A related problem to the earnings-comparison group issue is that analyses based on "years since graduation" lump together individuals across very different macroeconomic circumstances. Consider the PSIS data as displayed in Table 2. For all jurisdictions, ELMLP has one cohort with five full years of post-education earnings information (2009/10 graduates); all others have four or fewer full years of earnings information. Analyzing earnings in t+1 years since graduation, would include graduates from 2009/10 through 2015/16. That is, earnings at t+1 counts
individuals graduating into the post-financial crisis economy as well as those graduating into 2015’s tightening labour market. Controlling for these macroeconomic conditions is an important but not entirely straightforward procedure.
Cost of Education
The last but perhaps most important caveat to earnings premium analyses is that researchers should account, to the extent possible, for the direct (e.g., tuition, fees) and indirect costs (e.g., foregone earnings) associated with their education and training program. Educational costs are not included in the platform, and the opportunity cost of earnings is, of course, unobservable. Accommodation costs are also excluded from these data sources for students not living with parents while attending school. Wellreasoned assumptions will have to be introduced by researchers to adjust adequately and accurately for such costs.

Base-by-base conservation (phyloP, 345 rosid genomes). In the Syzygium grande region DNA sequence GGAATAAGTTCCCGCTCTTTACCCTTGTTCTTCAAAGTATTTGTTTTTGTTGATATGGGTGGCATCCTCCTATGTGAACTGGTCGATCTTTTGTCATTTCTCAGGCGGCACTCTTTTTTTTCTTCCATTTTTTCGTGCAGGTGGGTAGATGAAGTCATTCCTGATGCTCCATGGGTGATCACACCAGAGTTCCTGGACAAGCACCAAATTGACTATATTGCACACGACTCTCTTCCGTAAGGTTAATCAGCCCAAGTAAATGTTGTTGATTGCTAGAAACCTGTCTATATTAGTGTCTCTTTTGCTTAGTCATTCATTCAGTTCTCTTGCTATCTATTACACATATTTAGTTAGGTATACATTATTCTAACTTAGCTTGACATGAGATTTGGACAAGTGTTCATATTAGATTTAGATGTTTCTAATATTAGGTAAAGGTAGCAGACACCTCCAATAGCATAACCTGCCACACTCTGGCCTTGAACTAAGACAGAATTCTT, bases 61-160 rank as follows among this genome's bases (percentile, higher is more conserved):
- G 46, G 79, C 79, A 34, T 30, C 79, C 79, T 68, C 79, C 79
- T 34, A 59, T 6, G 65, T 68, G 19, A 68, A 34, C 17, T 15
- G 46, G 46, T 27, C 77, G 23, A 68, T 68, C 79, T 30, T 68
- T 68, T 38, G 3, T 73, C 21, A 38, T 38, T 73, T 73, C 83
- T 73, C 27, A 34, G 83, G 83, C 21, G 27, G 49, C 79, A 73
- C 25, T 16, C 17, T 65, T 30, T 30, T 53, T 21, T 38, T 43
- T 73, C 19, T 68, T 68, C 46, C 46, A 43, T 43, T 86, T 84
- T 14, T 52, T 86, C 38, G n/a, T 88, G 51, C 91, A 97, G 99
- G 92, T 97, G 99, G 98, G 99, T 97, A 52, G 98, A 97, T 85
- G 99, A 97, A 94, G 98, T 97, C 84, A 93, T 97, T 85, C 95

Table 2. PSIS-T1FF time table between years of graduation (PSIS) and years of employment income (T1FF) to show the potential years of analysis after graduation for each cohort
Some of the caveats and limitations noted above could be ameliorated with the inclusion of additional datasets. Certain datasets are already being considered for integration into the platform1:
- Canadian Student Loans Program data (to be made available in RDC in February 2019)
- Canadian Education Saving Program data (expected to be available in RDC in fall 2020)
- Canada Apprentice Loan and Apprenticeship Grant Program data
- Employment Insurance Claimants, Record of Employment, and Employment Insurance Status Vector data
- Select information from the Census and National Household Survey
Although these supplementary datasets also have their own limitations and caveats, integrating them into the platform would address the following two data gaps: 1) the cost of educational and training programs; and 2) occupation-specific information. The former would be covered by administrative data on student loans, which is an important financial consideration to bring to any analysis of net earnings and returns to education. The latter data gap would be sourced from the 2016 Census and 2011 National Household Survey (NHS). However, these two surveys introduce additional limitations. First, the Census and NHS cover 25% and 33% of households, respectively. Second, the occupational information in these datasets is available only every five years.